There was a time when the new restaurants that opened up in Mumbai represented different cuisines of the city’s immigrants from across India.
There were Irani cafes of course. Malvani restaurants from the coast of Maharashtra. The South was represented by Mangalorean, Keralite and the ubiquitous Udipi joints. There were Gujarati thali places and then Gomantak seafood places from Goa and small Catholic-run restaurants from there as well. There were dairies which doubled up as sweet shops and chaat wallas representing UP and the North.
Then things began to change. If you look at the big restaurant launches in Mumbai in the last couple of years you will notice that they have all been around European, Far Eastern, Mediterranean cuisines or the rather vague ‘world cuisine’. There have been a couple of modern Indian restaurants such as Masala Library and recently Bombay Canteen in the Indian front. However, barring the odd small Bengali place there hasn’t been any new Indian regional food focused restaurant that has opened recently in Mumbai.
Bucking this trend though is the new underground home chef movement in Mumbai. They have organised pop ups in shops and in houses which showcase Indian regional food. Some of these home chefs have begun to develop a following among diners looking for local alternates to the latest Korean, Lebanese or ‘casual European’ restaurant.
One of the most popular names in the home chef scene is Gitika Saikia. She is a former marketing professional who now focuses entirely on her pop-up meal enterprise. She offers Assamese and North-Eastern tribal cuisine which is just not represented in the Mumbai restaurant scene.
Another busy person in this area is Perzen Darukhanawalla Patel who is also known as the Bawi Bride after her blog of the same name. Perzen does Parsi food pop ups.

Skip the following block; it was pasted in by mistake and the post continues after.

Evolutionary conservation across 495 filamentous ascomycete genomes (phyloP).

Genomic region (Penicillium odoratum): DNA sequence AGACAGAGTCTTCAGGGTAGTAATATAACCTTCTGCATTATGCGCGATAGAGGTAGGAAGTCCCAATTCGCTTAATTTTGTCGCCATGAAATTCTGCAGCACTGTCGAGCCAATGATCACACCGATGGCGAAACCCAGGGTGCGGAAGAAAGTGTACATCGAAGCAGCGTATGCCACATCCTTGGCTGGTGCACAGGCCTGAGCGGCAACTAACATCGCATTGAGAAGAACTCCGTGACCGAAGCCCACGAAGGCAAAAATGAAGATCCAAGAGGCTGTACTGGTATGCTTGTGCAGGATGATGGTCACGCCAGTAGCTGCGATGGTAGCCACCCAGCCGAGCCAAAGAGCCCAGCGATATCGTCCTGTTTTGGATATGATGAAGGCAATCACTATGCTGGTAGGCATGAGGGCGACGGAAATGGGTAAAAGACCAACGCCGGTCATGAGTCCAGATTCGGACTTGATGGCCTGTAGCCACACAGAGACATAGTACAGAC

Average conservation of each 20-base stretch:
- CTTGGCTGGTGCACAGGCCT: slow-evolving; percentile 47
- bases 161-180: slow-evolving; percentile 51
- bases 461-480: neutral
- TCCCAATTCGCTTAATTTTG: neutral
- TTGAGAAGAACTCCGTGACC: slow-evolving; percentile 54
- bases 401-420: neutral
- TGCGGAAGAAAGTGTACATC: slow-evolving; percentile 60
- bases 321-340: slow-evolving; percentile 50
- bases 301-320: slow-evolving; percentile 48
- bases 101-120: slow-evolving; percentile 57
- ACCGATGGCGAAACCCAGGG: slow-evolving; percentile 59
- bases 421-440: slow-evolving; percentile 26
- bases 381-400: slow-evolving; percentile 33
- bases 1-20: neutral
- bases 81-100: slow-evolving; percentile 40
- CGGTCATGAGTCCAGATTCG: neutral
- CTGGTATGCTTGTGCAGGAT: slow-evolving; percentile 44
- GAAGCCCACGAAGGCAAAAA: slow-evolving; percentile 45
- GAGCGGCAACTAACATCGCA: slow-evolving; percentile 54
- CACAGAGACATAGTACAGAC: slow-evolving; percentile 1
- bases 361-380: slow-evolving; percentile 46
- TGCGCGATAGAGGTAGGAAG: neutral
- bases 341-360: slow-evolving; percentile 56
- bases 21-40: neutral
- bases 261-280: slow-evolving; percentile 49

Bringing in the male quotient in the pop up scene is insurance professional and weekend cook, Soumitra Velkar. Velkar is a Pathare Prabhu and cooks the food from his community. Pathare Prabhus are one of the earliest inhabitants in the city of Mumbai. The food offered by him is pretty unique as there are no Pathare Prabhu restaurants in the city.
One of the newest entrants to the booming home chef scene in Mumbai is Nafisa Kapadia of Bohri Kitchens. She cooks Bohri meals and serves them in her South Mumbai apartment. There are very few Bohri restaurants in Mumbai apart from takeaway joints such as Jeff’s and Safe in Mumbai which makes her enterprise pretty rare.
Some of these home chefs have gone the independent route to market themselves. Others have tied up with companies such as Insia Lacewalla’s Small Fry Co. which organises pop ups across the city. Then there is Saket Khanna and Neeta Valecha’s Meal Tango which organise meals cooked at home by home chefs.
This is just the beginning of the home chef led regional food movement in Mumbai.
Some great Indian regional meals are in store for you if you are willing to seek them out.
Kalyan Karmakar authors the popular award winning blog, Finely Chopped and is an authority on the food of Mumbai. His extensive knowledge of the city's food scene has been featured in publications such as Femina, Mumbai Mirror and BCC Good Food. He was one of the founding critics of EazyDiner's Mumbai team.
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